When we were house-hunting, Kev and I agreed that we weren't looking for a super-showy house. No marble foyer. But at the same time, there's no way we can pretend that this is a modest home. It has four bedrooms, but also two offices that could easily be bedrooms if you added closets. So, y'know, a six-bedroom house -- that's big. No way around that. I'm not sure what our square footage ended up at, maybe 3500 sq. ft.? Something like that.
And it feels kind of weird. I grew up in first an apartment, then a condo, then my parents' four-bedroom house, which is a little smaller than this. And after that house, I lived first a dorm room shared with two other girls, then in tiny, crappy apartments for many years. Many, many years. For a lot of them, I was pretty poor -- living on either scrambling temp jobs or student loans. For a solid decade, I never made more than 20K a year, and some years much less.
Eventually, my jobs got a bit better, although I still make less than 50K a year. Mostly, I live in higher-end housing now because of Kevin. Kev and I were in a two-bedroom condo in 2003, then a three-bedroom one in 2005. And now this place. And it's lovely -- I really enjoy having all this space. It makes parenting the kids easier; it makes being at home with Kevin easier; it makes entertaining easier.
But it also makes entertaining a bit weird. Class status is a funny thing -- it's not really about what you earn, exactly. More a set of a mixed markers: salary yes, but also education, profession, the way you speak, the way you dress. The house you live in. And our house has suddenly taken us on a big apparent-class jump.
The friends who came by last night -- they all have similar education levels to us; some of them are much more professionally accomplished than I am, and have higher salaries. But most of them are in smaller houses right now -- and importantly, at least a few of them want to be in bigger houses. Houses like ours. That part is key, I think -- when Ben was visiting, I didn't feel nearly as much of a sense of awkwardness, because I know that Ben has no interest in a big house. He prefers a smaller one. So there's no envy, no weirdness. But with my other friends last night, who said things like, "This is the kind of house I want to have!" -- they meant to be complimentary, which I appreciated. It was so much fun, showing off my house to people who would really notice and appreciate all the great details. I am totally house-proud, and while I didn't earn most of the money that paid for this, I did work awfully hard at making it come together in a coherent, beautiful way. So it's fabulous and wonderful, having people appreciate that. But the praise also felt a little strange.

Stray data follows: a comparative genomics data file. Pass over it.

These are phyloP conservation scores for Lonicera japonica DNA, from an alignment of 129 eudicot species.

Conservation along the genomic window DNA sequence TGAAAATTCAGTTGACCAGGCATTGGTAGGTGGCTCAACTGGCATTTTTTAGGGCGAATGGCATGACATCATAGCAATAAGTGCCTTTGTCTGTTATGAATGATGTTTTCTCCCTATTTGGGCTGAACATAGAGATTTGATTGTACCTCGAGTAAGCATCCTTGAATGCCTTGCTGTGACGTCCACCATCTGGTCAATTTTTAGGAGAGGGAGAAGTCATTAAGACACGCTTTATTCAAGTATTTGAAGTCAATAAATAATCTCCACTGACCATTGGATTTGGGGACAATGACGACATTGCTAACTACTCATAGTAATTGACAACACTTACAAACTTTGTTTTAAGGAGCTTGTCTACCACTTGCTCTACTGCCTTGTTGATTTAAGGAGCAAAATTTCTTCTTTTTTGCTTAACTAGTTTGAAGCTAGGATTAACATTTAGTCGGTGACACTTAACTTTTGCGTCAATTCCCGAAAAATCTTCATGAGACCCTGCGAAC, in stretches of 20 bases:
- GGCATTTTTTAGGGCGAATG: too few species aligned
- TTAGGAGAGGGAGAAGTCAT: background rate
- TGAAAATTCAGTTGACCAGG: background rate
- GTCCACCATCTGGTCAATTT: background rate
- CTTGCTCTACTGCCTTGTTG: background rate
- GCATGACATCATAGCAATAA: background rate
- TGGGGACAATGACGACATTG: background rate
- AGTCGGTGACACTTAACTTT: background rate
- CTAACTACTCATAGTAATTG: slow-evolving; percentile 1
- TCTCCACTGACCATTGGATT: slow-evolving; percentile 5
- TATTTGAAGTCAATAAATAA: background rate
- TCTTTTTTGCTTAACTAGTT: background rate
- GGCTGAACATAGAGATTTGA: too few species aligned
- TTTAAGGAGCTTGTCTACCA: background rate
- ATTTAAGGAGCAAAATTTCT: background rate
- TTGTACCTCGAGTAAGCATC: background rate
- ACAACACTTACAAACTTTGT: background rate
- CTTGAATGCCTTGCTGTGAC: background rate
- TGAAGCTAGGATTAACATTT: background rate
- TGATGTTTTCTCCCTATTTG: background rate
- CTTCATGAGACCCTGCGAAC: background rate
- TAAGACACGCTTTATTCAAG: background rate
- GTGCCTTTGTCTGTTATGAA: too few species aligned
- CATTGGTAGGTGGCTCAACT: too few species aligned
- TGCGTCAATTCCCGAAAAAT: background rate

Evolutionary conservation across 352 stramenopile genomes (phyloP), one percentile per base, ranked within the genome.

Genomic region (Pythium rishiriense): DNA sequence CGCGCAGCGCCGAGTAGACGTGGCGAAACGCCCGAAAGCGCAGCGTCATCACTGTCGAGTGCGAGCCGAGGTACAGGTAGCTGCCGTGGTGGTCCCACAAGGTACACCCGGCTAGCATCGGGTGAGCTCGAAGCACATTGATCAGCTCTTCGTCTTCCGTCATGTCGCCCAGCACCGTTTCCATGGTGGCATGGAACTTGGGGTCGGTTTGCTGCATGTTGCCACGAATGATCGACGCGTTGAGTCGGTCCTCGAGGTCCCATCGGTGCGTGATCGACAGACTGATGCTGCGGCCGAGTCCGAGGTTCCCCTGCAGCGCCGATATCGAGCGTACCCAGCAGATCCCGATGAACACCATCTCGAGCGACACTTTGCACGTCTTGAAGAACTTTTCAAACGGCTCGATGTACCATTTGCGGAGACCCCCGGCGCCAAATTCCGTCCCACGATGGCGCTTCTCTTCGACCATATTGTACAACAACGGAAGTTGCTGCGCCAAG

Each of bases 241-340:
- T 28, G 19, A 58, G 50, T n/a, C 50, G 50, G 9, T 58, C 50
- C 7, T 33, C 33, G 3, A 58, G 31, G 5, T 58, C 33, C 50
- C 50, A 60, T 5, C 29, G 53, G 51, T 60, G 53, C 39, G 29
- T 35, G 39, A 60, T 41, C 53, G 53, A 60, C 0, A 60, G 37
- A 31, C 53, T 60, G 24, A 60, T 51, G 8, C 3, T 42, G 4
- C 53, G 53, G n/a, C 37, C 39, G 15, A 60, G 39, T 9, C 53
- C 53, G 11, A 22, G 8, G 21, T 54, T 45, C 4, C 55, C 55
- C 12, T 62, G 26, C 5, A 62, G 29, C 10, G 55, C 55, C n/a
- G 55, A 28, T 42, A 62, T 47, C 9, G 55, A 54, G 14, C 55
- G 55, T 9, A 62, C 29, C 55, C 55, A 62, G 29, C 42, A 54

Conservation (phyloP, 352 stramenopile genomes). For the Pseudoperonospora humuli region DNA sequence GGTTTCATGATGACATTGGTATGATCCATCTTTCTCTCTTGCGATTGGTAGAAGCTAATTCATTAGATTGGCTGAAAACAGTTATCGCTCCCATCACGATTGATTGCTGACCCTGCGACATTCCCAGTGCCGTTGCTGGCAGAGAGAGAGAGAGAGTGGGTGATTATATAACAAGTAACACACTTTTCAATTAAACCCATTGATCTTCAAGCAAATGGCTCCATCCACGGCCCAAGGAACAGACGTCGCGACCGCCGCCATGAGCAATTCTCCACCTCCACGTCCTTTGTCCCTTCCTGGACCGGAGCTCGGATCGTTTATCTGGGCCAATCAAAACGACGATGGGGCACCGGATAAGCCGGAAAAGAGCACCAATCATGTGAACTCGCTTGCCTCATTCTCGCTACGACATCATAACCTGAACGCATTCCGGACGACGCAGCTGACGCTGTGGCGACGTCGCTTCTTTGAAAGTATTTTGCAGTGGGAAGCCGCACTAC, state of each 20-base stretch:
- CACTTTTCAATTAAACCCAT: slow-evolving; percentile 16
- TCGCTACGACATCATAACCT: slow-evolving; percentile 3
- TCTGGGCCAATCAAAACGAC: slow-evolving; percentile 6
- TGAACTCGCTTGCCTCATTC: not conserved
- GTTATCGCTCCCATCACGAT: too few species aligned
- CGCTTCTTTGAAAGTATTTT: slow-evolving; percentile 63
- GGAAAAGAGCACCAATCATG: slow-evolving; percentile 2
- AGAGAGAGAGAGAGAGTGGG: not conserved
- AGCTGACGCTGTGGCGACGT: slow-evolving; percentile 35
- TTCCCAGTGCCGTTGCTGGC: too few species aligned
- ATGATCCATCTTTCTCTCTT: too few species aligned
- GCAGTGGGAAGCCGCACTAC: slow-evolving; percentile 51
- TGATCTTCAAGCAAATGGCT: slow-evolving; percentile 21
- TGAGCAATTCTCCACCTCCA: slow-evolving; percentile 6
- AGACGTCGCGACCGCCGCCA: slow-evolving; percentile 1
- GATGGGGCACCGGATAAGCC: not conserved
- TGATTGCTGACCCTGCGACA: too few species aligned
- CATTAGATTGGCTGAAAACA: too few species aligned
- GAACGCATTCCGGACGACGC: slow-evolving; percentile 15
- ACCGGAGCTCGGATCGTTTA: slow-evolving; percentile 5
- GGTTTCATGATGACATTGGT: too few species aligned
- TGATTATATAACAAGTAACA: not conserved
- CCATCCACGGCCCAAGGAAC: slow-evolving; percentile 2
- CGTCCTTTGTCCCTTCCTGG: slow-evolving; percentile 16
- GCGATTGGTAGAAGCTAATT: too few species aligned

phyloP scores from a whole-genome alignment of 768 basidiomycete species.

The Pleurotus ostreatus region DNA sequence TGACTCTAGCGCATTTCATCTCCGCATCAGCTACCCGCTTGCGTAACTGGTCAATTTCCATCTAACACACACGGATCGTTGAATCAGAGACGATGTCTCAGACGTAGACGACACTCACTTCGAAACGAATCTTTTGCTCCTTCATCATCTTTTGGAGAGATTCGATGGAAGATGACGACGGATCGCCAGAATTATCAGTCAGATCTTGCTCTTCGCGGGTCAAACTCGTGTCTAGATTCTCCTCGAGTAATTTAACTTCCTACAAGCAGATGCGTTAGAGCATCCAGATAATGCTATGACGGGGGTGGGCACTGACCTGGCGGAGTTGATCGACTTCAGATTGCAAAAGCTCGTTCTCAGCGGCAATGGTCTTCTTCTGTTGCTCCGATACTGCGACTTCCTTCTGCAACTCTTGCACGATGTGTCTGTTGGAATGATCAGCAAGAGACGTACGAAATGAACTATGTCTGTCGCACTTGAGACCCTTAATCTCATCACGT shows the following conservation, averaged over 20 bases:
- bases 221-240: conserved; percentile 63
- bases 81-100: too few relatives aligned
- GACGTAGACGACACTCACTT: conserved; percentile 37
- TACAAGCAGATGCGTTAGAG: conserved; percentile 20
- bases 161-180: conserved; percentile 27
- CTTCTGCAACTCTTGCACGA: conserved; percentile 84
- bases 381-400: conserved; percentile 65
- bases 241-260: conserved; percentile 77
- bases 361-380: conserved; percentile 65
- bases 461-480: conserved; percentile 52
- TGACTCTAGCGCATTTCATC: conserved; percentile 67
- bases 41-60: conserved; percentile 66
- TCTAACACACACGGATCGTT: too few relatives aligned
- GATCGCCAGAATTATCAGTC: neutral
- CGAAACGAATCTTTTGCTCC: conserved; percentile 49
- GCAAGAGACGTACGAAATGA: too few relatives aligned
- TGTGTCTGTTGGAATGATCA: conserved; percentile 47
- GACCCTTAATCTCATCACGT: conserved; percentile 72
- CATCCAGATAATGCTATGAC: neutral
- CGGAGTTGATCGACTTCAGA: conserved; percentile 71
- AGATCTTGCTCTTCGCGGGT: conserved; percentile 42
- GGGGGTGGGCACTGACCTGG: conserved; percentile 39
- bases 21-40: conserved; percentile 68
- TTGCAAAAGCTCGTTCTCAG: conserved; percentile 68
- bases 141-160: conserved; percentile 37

I'm not used to being the rich one. (Or more accurately, looking like the rich one, because of course, Kev and I aren't actually rich. We're on a very tight budget now, to be able to afford this house; many people wouldn't choose to sink so much of their money into their home. I remember overhearing some of the contractors talking about somebody else's house that they were working on. They were commenting on how dirty it was, and how cheap the owners were, that they didn't hire cleaners. And they said, "With a house that big, of course they can afford someone to clean." Well -- we can't, not right now. Which maybe just means we made some not-ideal financial decisions. Or maybe it's just a question of priorities. I'm okay with having to clean my own house, or live with it being a bit dirty, if it means I get a little more space to stretch out in. Others might not make the same decision, and that's fine.)
My point was, I think I need to learn how to gracefully navigate this change in class status. Because regardless of what our monthly budget is, for a lot of people walking down the street, for a lot of my friends, we're now the people who live in the big house.
I remember when I was poor, and I couldn't afford to just split the tab with friends on the rare occasions when we went out to dinner, but had to carefully choose the entree that with tax and tip would still come out to less than ten bucks. Most of my friends, for many years, had a lot more money than I did, and at first, it was awful and stressful, being the poor one in the group. I got used to it, and luckily, my friends are great, and did their best to ease any financial awkwardness.
Now that's my job. And luckily, my friends are still great, and while some of them might feel an occasional pang of envy about the size of my house, they're also sincerely happy for me. Somehow, we'll manage the occasional awkwardness together. And I'll hope that they all end up in their dream home someday, whatever that looks like.